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Hoffmann, R. A wiki for the life sciences where authorship matters. Nature Genetics (2008)

Mutational Analysis of the Medicago Glycosyltransferase UGT71G1 Reveals Residues That Control Regioselectivity for (Iso)flavonoid Glycosylation.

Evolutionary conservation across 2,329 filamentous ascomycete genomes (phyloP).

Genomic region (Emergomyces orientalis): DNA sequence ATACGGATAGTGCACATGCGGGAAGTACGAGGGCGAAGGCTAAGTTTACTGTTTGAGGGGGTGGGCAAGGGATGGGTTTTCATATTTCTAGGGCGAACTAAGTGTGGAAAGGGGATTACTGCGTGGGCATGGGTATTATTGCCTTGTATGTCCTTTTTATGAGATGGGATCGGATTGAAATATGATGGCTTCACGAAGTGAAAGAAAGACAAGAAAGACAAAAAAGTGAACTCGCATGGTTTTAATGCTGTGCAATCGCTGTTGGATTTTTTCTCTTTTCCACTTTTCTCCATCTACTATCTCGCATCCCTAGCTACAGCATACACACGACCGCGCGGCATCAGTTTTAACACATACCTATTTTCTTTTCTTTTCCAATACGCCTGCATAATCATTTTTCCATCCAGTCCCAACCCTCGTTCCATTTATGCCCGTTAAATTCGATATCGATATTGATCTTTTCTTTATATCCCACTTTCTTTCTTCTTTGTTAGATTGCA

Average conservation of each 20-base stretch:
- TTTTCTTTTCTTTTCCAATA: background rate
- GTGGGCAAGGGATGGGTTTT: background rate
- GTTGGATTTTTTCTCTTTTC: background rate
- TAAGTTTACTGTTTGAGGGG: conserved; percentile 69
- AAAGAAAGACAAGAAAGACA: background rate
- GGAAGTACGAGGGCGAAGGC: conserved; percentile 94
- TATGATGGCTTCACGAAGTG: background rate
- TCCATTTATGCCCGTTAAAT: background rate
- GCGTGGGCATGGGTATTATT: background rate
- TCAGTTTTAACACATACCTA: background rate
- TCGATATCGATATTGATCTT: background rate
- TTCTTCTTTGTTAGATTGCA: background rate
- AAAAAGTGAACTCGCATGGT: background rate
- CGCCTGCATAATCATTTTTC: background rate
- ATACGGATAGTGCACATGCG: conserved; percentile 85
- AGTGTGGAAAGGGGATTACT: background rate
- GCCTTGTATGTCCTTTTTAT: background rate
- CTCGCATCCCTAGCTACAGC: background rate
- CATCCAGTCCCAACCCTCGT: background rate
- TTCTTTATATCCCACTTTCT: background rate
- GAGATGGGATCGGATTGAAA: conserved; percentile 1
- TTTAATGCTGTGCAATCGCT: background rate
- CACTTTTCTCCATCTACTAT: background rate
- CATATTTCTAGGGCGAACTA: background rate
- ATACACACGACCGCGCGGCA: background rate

The plant glycosyltransferase UGT71G1 from the model legume barrel medic (Medicago truncatula) glycosylates flavonoids, isoflavonoids, and triterpenes. It can transfer glucose to each of the five hydroxyl groups of the flavonol quercetin, with the 3'-O-glucoside as the major product, and to the A-ring 7-hydroxyl of the isoflavone genistein. The sugar donor and acceptor binding pockets are located in the N and C termini, respectively, of the recently determined crystal structure of UGT71G1. The residues forming the binding pockets of UGT71G1 were systematically altered by site-directed mutagenesis. Mutation of Phe(148) to Val, or Tyr(202) to Ala, drastically changed the regioselectivity for quercetin glycosylation from predominantly the 3'-O-position of the B-ring to the 3-O-position of the C ring. The Y202A mutant exhibited comparable catalytic efficiency with quercetin to the wild-type enzyme, whereas efficiency was reduced 3-4-fold in the F148V mutant. The Y202A mutant gained the ability to glycosylate the 5-hydroxyl of genistein. Additional mutations affected the relative specificities for the sugar donors UDP-galactose and UDP-glucuronic acid, although UDP-glucose was always preferred. The results are discussed in relation to the design of novel biocatalysts for production of therapeutic flavonoids.[1]


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